Should We Take Offense at the Da Vinci Code?

By Timothy R Butler | Posted at 7:33 PM

On Sunday, I provided a critique of a musical for its immoral view, now I'll defend a book that is commonly attacked by Christians — I'm just trying to keep y'all on your toes. I've touched on the Da Vinci Code before, but not since I finished the book last month. I'd like to make a few observations. First, however, let me say this: I am going to spoil some of the plot; and I do mean seriously spoil it (unless you are like my friend who figured out what was going on far earlier in the book than I did). If you've been holding out from reading the book, and you think it might be possible to be convinced that you should read it (Hi Mark :)), stop reading this entry and go pick up a copy of the book. Right now.

Ok, so the rest of you are either so against the Code that you know you won't read it, or you have already read it. I went into the book expecting to disagree with it. I read some of the “decoding” pieces that show its problems, before I ever cracked it open. (I also bought a small book down in the Ozarks on the same, which I have not read just yet.) Let's lay out what I see as the major accusations against the book:

  1. Jesus' Marriage to Mary Magdalene.
  2. The Novel's Claim of Being Factual.
  3. Vilification of the Catholic Church.

Jesus' Marriage to Mary Magdalene: This book is not the first to assert this, nor does it assert it any more powerfully than any other case I've seen for this. However, it is central to the story, since the story asserts that the Holy Grail is really all about the descendants of Jesus (including, we find out, Sophie Neveu, one of the main characters).

The question is whether anyone is actually going to be convinced that this is a factual assertion (and therefore that the church is incorrect) merely by reading this book. I don't think they will. Maybe a few people who are indifferent might take up the view, but really I doubt it. A close observation of the book will reveal something interesting: the boldest Sangrail claims are those made by the man who eventually is revealed to be the villain of the story: Sir Leigh Teabing. While protagonist Robert Langdon seems to be in agreement with Teabing, this is an interesting observance.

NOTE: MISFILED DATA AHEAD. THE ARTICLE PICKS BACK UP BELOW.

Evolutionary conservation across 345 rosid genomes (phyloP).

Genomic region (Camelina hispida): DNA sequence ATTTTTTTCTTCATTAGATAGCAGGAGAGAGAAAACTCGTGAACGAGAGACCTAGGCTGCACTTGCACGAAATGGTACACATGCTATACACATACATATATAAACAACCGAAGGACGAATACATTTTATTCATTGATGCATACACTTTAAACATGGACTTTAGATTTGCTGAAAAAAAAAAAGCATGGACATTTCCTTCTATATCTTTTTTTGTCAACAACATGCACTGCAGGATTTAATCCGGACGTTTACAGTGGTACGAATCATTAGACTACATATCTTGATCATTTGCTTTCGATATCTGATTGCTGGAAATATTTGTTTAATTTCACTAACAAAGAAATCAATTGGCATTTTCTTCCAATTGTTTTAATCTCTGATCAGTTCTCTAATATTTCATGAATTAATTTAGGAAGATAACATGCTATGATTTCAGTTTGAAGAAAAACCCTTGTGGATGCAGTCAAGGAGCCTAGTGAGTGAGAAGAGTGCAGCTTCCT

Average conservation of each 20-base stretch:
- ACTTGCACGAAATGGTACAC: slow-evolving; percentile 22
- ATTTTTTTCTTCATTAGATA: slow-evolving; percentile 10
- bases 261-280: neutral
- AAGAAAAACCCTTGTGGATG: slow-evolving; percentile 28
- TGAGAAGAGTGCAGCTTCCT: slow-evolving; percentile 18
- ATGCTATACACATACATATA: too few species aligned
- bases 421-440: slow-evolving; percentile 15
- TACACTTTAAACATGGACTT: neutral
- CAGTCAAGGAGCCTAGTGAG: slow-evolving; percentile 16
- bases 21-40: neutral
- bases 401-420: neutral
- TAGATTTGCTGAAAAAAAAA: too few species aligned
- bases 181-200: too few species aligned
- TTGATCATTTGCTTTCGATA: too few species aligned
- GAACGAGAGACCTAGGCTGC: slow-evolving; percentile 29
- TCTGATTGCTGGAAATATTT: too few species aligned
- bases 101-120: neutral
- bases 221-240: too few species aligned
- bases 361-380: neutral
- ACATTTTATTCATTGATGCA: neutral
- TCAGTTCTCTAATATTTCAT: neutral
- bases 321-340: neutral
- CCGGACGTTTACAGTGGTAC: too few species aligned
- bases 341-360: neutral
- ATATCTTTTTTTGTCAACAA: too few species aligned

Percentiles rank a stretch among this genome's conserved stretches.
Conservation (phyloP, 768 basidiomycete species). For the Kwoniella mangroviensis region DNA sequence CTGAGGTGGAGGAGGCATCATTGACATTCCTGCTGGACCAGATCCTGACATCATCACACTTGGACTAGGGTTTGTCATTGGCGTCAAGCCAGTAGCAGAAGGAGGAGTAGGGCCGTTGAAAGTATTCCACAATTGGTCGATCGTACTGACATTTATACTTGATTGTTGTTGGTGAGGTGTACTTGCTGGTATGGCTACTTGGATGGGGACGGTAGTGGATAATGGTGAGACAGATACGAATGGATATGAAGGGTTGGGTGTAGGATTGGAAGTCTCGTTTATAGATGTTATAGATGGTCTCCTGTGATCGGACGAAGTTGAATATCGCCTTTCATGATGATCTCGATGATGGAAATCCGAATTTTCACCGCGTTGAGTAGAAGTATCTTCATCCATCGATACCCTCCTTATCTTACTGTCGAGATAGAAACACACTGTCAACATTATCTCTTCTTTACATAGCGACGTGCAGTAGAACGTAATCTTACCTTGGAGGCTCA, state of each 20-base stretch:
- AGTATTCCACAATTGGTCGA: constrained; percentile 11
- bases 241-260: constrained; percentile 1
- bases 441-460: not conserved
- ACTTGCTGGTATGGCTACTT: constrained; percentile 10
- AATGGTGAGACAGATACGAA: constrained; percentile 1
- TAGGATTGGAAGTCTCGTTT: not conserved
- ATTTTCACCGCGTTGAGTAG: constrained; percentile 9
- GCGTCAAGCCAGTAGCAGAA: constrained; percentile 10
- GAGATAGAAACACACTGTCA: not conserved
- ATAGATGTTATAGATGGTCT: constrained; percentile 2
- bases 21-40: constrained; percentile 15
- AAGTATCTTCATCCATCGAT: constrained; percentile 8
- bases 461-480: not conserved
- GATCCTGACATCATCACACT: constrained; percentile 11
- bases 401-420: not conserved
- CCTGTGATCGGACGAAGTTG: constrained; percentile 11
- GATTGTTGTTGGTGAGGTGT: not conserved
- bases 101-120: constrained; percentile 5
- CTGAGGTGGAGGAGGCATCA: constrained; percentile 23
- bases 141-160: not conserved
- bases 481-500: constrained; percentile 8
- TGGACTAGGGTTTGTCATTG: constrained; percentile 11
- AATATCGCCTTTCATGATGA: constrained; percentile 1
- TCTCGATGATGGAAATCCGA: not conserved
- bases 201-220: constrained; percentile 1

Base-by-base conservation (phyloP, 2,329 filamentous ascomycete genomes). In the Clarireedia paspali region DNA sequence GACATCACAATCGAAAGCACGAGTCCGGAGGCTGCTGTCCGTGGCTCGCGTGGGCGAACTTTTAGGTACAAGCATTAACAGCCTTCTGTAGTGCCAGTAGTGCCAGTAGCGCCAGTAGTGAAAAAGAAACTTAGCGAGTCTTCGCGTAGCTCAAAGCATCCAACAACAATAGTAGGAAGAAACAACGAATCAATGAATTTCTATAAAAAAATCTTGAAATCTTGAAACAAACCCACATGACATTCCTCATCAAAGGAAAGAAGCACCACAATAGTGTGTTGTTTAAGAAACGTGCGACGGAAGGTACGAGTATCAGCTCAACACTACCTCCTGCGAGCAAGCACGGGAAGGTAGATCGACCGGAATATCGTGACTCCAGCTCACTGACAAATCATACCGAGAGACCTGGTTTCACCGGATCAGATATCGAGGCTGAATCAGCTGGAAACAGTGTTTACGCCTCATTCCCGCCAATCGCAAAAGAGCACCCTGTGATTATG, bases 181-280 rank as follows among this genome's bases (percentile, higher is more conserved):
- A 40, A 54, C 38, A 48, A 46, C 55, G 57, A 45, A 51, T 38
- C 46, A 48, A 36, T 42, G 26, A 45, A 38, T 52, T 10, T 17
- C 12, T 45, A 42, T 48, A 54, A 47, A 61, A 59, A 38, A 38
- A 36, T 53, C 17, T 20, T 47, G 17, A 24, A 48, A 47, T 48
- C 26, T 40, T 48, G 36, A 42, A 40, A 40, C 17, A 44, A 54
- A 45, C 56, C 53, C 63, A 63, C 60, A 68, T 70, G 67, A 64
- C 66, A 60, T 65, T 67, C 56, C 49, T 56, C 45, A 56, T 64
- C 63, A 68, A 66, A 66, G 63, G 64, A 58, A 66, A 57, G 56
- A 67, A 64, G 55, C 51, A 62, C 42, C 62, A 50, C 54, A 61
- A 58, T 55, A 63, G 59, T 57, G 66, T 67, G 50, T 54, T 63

Moreover, the church is not accused of lying. Langdon seems to believe in the sincerity of the church's view — at least the modern church leaders' view — despite his disagreement with them. The matter is never presented as something where one side is truthful and the other is deceitful, unless you really want to read it that way. The book does suggest that the early Christian leaders of Constantine's time, especially, changed doctrine dramatically and forced out supporters of Magdalene, but this is about as far as an actual church conspiracy pans out in the story.

The Novel's Claim of Being Factual: The novel begins with a page of “facts.” Now, this does indeed add an air that is perhaps not appropriate to the story. But, I cannot argue with it. The facts it states on this page are perfectly true. It does not claim that the rest of the novel is some how pure fact, on the contrary, here is what the book's web site says:
If you read the “FACT” page, you will see it clearly states that the documents, rituals, organization, artwork, and architecture in the novel all exist. The “FACT” page makes no statement whatsoever about any of the ancient theories discussed by fictional characters. Interpreting those ideas is left to the reader.